Daily cannabis users are able to drive as safely as sober people, but less experienced stoners have a harder time driving under the influence, according to a recent study.
Researchers from the University of Colorado, Anschutz Medical Campus and the University of Iowa recruited 85 subjects between the ages of 25 to 45 to participate in their new study on cannabis and driving safety. Out of the total group, 31 subjects reported daily cannabis use, 24 reported smoking once or twice a week, and 30 did not get high at all. The researchers tested each participant to determine the THC levels in their blood at the time of the experiment.
At the start of the experiment, each subject completed a test drive and four brief driving scenarios in a driving simulator. After this, regular and occasional cannabis users were asked to smoke as much bud as they wanted for up to 15 minutes. Because of federal prohibition laws, subjects had to bring their own weed, but researchers asked subjects to bring flower with 15 to 30 percent THC content.
A half hour after blazing, researchers had the subjects participate in several distracted driving experiments. In these experiments, subjects were distracted from driving by an audio message asking them to select an app on a tablet mounted in the simulator. This task forced subjects to take their eyes off the road for about five seconds. During this time, the simulator recorded data about whether subjects drifted out of their lane, changed their speed, or showed any other signs of unsafe driving.
The study, which was recently published in the Traffic Injury Prevention journal, reports that the occasional pot smokers were more likely to veer out of their lane than regular stoners or sober subjects. “The results provide evidence that a pattern of occasional use was associated with performing worse after acute cannabis smoking as it relates to lane departures,” the researchers wrote, according to NORML. The daily cannabis users stayed in lane just as well as sober drivers, however.
Regular stoners also drove at consistently slower speeds than occasional users or sober drivers. “This would be consistent with the hypothesis of tolerance, with individuals with daily use being somewhat less affected by or better able to mitigate the effects of acute cannabis smoking,” the study authors explained. “This may indicate that those who use daily may perceive a potential adverse impact of acute cannabis use on driving performance and may attempt to compensate by slowing down to have more time to react to changes in the roadway.”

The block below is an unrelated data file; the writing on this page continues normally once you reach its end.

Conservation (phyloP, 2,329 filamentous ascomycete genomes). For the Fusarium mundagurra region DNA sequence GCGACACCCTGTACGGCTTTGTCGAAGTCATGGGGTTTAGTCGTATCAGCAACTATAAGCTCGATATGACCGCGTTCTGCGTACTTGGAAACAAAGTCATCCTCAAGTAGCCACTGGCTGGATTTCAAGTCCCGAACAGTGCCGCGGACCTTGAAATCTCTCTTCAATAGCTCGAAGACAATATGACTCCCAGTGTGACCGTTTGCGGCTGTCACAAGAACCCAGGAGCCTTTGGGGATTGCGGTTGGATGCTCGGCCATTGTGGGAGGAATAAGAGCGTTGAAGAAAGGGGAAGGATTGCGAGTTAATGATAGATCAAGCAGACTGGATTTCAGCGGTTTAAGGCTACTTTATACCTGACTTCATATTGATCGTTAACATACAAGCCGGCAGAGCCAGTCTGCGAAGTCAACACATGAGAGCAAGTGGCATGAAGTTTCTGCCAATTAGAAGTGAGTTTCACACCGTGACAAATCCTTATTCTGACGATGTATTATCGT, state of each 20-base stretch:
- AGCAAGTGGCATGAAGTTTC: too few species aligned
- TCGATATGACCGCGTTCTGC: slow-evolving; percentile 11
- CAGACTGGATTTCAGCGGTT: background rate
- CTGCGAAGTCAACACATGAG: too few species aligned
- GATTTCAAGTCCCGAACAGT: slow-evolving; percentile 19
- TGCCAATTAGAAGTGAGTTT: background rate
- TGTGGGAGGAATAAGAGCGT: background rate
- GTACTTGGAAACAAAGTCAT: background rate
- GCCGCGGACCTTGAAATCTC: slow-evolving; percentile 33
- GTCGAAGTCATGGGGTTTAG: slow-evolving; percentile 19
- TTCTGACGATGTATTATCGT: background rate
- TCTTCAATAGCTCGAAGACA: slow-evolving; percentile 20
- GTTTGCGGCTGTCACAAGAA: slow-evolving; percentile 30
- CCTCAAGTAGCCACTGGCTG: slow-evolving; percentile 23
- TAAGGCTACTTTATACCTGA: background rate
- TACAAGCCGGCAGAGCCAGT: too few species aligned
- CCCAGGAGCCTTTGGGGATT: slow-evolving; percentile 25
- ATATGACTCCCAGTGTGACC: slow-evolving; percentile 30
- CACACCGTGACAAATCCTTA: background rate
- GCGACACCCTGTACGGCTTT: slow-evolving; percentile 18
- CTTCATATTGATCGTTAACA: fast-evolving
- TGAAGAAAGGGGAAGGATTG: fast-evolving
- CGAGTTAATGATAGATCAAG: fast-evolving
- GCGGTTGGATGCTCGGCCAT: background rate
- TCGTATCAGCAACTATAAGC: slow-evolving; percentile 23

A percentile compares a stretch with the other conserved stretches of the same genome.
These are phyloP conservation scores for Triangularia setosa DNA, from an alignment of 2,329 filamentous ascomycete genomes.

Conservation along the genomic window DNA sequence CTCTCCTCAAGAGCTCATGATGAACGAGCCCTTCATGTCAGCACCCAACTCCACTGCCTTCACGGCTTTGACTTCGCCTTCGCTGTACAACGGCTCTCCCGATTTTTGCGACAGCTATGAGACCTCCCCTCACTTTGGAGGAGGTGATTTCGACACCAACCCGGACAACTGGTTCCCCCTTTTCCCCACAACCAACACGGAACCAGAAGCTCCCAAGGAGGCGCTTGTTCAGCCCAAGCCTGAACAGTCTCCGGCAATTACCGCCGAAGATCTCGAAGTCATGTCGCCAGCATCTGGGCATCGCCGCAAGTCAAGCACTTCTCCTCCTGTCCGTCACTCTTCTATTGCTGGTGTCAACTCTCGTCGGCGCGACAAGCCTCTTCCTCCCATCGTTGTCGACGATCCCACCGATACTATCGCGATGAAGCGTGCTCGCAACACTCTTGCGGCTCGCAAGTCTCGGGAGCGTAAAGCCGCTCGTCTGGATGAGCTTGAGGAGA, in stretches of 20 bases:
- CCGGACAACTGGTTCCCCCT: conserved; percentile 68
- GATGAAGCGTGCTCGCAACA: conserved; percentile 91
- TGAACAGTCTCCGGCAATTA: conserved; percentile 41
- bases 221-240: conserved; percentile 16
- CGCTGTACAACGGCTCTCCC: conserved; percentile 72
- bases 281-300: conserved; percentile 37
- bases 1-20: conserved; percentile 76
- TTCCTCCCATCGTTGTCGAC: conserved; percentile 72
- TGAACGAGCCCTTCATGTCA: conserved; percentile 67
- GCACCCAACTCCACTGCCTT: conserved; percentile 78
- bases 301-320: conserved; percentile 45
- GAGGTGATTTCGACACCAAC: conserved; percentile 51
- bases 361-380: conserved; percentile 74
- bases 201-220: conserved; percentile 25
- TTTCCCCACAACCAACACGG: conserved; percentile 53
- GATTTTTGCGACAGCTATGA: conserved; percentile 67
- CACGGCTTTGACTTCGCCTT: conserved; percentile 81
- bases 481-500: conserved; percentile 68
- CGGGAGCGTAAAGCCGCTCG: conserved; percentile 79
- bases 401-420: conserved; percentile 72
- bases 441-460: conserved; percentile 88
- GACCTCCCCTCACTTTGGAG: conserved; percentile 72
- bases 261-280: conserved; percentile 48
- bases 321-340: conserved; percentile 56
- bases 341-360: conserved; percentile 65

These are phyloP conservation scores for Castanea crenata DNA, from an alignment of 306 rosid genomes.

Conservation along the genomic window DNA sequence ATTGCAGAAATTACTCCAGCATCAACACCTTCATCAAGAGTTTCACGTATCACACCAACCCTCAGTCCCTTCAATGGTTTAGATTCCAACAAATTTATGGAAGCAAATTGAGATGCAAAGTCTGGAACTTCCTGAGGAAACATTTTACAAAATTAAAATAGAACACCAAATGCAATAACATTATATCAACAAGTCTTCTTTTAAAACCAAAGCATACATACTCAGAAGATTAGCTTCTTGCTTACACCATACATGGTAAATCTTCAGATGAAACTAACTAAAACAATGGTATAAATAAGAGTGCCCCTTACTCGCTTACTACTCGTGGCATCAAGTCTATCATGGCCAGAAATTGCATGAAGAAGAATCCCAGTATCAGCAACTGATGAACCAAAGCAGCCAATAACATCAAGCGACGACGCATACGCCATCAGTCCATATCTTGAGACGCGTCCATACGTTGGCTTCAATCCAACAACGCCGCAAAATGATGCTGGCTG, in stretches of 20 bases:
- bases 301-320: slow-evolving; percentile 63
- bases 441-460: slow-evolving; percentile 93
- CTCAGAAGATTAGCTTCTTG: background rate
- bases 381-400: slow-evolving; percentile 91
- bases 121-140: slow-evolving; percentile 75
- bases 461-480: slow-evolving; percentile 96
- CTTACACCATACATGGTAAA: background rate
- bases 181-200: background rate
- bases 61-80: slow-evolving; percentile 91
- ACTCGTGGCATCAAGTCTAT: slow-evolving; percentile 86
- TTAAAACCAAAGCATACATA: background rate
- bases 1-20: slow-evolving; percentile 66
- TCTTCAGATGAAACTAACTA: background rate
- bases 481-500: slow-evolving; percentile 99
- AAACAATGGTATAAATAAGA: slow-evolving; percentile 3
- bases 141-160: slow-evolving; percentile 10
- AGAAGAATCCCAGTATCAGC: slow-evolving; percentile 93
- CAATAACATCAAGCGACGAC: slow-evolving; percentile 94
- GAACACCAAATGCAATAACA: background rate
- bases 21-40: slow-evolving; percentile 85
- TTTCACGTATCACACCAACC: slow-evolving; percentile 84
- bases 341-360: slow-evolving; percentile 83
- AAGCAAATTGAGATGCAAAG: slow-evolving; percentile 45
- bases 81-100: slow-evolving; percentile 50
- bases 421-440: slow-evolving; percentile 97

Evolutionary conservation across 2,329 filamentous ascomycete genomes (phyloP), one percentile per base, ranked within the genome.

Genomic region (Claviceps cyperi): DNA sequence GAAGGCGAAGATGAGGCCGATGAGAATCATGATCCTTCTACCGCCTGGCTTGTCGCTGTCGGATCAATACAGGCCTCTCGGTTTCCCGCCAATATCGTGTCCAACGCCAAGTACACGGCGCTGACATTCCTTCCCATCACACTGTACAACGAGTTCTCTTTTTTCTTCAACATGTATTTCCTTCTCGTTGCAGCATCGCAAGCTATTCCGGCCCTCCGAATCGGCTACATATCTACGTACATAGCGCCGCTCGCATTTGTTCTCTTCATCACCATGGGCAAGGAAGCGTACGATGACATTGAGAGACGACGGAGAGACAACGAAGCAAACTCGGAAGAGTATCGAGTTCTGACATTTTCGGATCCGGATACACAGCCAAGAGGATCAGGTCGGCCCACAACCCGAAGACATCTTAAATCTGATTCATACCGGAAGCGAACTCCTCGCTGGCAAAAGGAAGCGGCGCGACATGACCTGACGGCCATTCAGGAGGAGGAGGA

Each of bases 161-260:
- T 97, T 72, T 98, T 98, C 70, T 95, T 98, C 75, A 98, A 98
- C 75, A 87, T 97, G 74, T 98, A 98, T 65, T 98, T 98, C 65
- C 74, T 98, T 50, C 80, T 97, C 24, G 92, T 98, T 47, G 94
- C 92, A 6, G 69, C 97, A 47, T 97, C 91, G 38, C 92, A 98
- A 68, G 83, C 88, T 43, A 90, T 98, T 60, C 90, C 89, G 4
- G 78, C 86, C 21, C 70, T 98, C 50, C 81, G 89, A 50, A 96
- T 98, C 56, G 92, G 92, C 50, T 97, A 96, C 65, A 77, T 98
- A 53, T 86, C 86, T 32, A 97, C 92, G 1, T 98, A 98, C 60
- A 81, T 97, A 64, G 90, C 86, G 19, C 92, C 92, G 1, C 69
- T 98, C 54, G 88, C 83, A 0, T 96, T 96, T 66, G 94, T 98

The study confirms the findings of a related study published in the Accident Analysis and Prevention journal last year. This study also reported that daily cannabis users were able to drive as safely under the influence as sober drivers, but occasional users performed significantly worse on the tests after getting high. Several other studies have also confirmed that regular cannabis users often drive slower than sober people, again suggesting that they are able to accurately compensate for any intoxicating effects.
The present study also confirmed prior research concerning the validity of THC tests for evaluating driving performance. All subjects abstained from cannabis for 12 hours before the experiment, but daily cannabis users still tested positive for THC despite being completely sober. Previous studies have found that sober subjects who smoked weed recently may test positive for THC on a drug test, but are still able to drive as safely as those who abstain from pot completely.
These studies confirm that THC tests cannot accurately predict whether or not a person is too stoned to drive safely. Advocacy groups are urging law enforcement to switch to performance tests or to adopt new technology rather than relying on these completely inaccurate testing methods.